The stellate ganglia are responsible for the sympathetic innervation of the face and the upper extremities. Wilkinson published a technique for RF sympatholysis by percutaneous needle placement at T2, T3 and T4. This was refined later as a result of a cadaver study.[41] The success rate ranges from 37–41%.[42] It is indicated for CRPS and ischemic pain. A group reported the use for a patient who experienced residual ischemic symptoms and chronic pain. The patient underwent five stellate ganglion RF neurolysis over a 2-year period, followed by progressive and complete pain relief.[43] Unfortunately, none of these studies are randomized controlled trials. New randomized controlled trials are needed to validate the efficacy and define a measurable and reproducible end point for such procedures.

Celiac plexus block is indicated for upper abdominal pain of visceral origin. The plexus can be ablated chemically by phenol or alcohol. However, another option is to ablate the greater and lesser splanchenic nerves. Splanchenic nerve RFA is usually performed at the T11 or T12 level. It is best described by Raj et al. who reported the result for 22 patients. The procedure was effective for 10 patients with cancer. It was also effective for 12 patients with noncancerous pain, but it had to be repeated in 4 months. There were no complications reported.[44] Raj also described the RF lesions in 100 patients with cancer and chronic pancreatitis with good results.[45] In the prone position, the T12 vertebral body is identified in the posteranterior view of the fluoroscope. From an oblique position (~45°C), the point of entry for both levels is at the junction of the rib and vertebra. From a lateral fluoroscopic view, the needle is advanced until it reaches the junction of anterior one-third and posterior two-thirds of the lateral surface of the vertebral body.[46]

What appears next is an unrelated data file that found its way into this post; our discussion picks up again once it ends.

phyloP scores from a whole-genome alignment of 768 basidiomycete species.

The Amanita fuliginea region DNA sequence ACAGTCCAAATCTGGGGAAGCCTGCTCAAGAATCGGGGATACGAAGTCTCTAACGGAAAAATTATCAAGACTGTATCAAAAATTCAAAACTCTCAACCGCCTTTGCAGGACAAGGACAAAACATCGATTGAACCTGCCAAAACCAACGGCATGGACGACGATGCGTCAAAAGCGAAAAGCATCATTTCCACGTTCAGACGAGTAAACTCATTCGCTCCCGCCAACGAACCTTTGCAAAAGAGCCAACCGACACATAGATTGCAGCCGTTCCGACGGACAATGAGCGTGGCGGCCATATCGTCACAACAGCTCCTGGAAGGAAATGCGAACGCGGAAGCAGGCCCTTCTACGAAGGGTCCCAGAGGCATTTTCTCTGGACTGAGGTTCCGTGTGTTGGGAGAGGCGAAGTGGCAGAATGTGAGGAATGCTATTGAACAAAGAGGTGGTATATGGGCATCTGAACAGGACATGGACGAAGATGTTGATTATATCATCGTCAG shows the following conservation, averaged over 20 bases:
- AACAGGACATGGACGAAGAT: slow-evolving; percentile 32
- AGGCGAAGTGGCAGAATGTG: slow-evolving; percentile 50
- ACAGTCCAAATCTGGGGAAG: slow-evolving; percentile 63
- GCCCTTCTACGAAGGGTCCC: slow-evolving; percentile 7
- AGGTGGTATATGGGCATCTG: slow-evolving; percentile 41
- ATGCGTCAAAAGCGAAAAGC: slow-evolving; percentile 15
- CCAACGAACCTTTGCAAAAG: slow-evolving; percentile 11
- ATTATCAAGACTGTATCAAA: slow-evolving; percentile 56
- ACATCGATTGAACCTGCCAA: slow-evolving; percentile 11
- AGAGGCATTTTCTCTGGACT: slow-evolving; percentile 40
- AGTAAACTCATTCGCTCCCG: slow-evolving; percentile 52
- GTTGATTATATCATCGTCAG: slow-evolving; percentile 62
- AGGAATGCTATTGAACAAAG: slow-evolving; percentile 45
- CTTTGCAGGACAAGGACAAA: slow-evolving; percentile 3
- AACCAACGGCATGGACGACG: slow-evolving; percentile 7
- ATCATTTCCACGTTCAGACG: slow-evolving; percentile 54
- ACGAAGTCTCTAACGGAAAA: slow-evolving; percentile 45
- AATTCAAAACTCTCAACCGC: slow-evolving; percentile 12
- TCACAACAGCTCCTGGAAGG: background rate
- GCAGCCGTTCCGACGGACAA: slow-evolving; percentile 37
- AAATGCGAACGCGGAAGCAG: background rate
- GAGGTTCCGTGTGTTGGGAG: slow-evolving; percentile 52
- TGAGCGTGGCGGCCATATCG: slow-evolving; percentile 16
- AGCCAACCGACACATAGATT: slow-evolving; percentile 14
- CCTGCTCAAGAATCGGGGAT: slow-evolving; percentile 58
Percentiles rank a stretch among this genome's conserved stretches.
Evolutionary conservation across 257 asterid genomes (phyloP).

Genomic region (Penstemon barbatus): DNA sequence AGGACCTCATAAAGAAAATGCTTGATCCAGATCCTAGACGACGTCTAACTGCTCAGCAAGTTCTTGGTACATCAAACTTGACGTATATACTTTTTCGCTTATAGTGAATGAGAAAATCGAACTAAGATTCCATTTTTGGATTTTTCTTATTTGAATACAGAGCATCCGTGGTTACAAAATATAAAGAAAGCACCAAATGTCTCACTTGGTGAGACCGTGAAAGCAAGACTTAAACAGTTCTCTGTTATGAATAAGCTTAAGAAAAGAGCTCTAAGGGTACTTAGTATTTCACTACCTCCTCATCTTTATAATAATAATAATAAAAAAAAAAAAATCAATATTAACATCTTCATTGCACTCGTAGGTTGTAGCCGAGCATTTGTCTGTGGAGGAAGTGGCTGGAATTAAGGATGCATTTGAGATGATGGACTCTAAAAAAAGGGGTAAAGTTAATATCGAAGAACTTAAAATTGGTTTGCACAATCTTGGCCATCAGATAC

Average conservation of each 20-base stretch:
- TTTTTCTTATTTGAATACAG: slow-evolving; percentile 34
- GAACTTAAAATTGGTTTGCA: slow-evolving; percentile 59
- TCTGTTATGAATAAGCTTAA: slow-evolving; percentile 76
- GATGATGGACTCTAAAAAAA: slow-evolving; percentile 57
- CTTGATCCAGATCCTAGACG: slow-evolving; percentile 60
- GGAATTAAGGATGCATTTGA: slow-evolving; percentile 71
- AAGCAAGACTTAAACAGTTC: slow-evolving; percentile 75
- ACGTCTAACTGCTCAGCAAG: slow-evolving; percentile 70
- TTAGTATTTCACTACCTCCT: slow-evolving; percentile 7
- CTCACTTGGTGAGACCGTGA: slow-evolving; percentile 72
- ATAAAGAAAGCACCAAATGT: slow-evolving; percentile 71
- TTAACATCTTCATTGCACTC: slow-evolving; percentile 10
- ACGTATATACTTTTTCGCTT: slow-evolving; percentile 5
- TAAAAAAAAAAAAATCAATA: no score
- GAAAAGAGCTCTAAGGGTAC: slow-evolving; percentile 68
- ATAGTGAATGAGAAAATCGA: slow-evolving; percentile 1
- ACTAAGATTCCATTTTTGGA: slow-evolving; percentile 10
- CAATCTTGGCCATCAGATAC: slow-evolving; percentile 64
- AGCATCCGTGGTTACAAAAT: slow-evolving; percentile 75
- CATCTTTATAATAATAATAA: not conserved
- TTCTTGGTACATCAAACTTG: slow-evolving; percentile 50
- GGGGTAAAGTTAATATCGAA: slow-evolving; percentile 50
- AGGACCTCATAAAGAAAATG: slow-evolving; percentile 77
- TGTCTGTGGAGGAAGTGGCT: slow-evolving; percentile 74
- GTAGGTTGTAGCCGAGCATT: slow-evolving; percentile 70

The lumbar sympathetic block is indicated for ischemic cases with suspected sympathetic maintained pain and CRPS pain. Lumbar RF sympatholysis can be conducted at the body of L3 classically or the lower part of L2. Multiple lesions can produce up to 75% relief for 8 weeks.[47] In another study, a 5-mm active tip RF lesion was compared to a phenol block of the lumbar sympathetic chain. The study found that a single phenol block was more effective than multilevel RF lesions. However, phenol neurolysis was associated with a higher incidence of complications.[48]